It was conventional wisdom in the US and UK financial press that Europe was dong a hopelessly bad job of responding to the economic downturn, that it needed to do vastly more in the way of fiscal stimulus, that it was consigning its citizens to continued recession, and the Te Germans in particular were to blame for their conservatism re emergency fiscal measures. German readers begged to differ, pointing out the Germany (and the rest of Europe) has large automatic stabilizers (very generous unemployment insurance, for instance), making discretionary fiscal spending less necessary.
I was traveling along the Danube and Rhine in June, and saw far fewer signs of distress (like vacant retail stores) then I see is TARP-supported Manhattan. I thought this was merely sample bias, the vagaries of being in tourist areas (albeit before tourist season was in full swing) and discounted my impressions.
Turns out my sample may not have been so unrepresentative. The Wall Street Journal reports that Europe appears on the cusp of a bona fide recovery, with France and Germany both showing decent second quarter growth, while the US is trying to pretend that “things are getting worse less quickly” is tantamount to recovery.
Now are any of the Euro bashers about to give the EU authorities some credit? I doubt it.
And this disparity, if it persists, points to a much deeper issue. The US chose to deregulate across a wide range of activities and let the devil take the hindmost. Europe cares more about institutional frameworks and collective outcomes. US commentators regularly describe Europe a sclerotic. But if the EU winds up delivering better growth, what justification do we have for a system that seems best at redistributing income to teh top>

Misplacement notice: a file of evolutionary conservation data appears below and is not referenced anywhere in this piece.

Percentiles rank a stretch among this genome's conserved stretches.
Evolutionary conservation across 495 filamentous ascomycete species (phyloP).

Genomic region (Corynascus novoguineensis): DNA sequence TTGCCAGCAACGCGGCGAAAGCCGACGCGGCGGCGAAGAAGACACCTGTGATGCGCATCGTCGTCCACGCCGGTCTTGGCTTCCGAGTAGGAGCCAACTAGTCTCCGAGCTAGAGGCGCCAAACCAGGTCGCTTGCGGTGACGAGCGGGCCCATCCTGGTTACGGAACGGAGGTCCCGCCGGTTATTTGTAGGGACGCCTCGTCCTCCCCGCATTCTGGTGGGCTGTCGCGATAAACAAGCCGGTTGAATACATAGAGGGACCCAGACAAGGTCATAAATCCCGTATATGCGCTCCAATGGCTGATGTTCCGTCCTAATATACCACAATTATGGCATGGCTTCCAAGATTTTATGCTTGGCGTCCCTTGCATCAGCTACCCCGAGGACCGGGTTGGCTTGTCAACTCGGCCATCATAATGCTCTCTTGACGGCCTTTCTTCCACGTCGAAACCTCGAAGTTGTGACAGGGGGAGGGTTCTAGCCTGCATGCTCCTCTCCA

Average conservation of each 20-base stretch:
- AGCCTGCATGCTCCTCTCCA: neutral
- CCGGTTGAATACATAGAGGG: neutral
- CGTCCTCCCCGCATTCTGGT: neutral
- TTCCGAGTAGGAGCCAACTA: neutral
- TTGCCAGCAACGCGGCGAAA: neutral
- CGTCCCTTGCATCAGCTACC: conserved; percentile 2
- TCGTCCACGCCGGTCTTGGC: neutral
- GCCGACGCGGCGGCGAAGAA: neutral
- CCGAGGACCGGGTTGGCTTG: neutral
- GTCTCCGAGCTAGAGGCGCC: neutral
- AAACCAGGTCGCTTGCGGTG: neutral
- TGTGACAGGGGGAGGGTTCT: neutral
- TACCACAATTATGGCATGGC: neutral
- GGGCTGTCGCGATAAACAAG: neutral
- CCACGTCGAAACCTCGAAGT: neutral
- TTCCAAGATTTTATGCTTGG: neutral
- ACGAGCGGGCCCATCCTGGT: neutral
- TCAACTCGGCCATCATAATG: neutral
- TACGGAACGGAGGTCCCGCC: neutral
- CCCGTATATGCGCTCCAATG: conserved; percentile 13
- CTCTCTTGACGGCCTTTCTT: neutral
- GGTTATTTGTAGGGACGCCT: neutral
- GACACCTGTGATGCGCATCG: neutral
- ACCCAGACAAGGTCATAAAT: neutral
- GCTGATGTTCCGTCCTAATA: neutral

From the Wall Street Journal:
Germany and France have escaped from recession surprisingly quickly, outpacing the U.S. in returning to growth thanks in part to government stimulus efforts and consumer spending.
Germany, Europe’s biggest economy, grew at an annualized pace of 1.3% in the second quarter, while France, the region’s second-biggest economy, expanded at an annualized rate of 1.4%. Both countries recorded contractions for the previous four quarters, and bounced back earlier than other advanced economies including the U.S. and the U.K.
The news that Europe’s economic engine is rebounding suggests the region is joining the recovery under way in China and increasingly elsewhere in Asia, exemplified by India’s announcement Wednesday that industrial production in June rose nearly 8% from a year earlier.
That contrasts with uneven consumer spending in the U.S., where retail sales unexpectedly fell 0.1% in July, as American households are hurting from job losses, a weak housing market and tight credit…
The return to modest growth in Germany and France meant that GDP in the 16-nation euro currency zone fell at an annualized rate of 0.4% in the second quarter — a big improvement on the euro zone’s 9.7% pace of contraction in the first quarter.
Doubts persist about sustaining the recovery in Europe’s economic heartland next year. Stimulus measures, including programs to scrap old cars for more fuel-efficient ones will expire, while European banks continue to pare lending as they try to digest losses from the financial crisis and rebuild capital..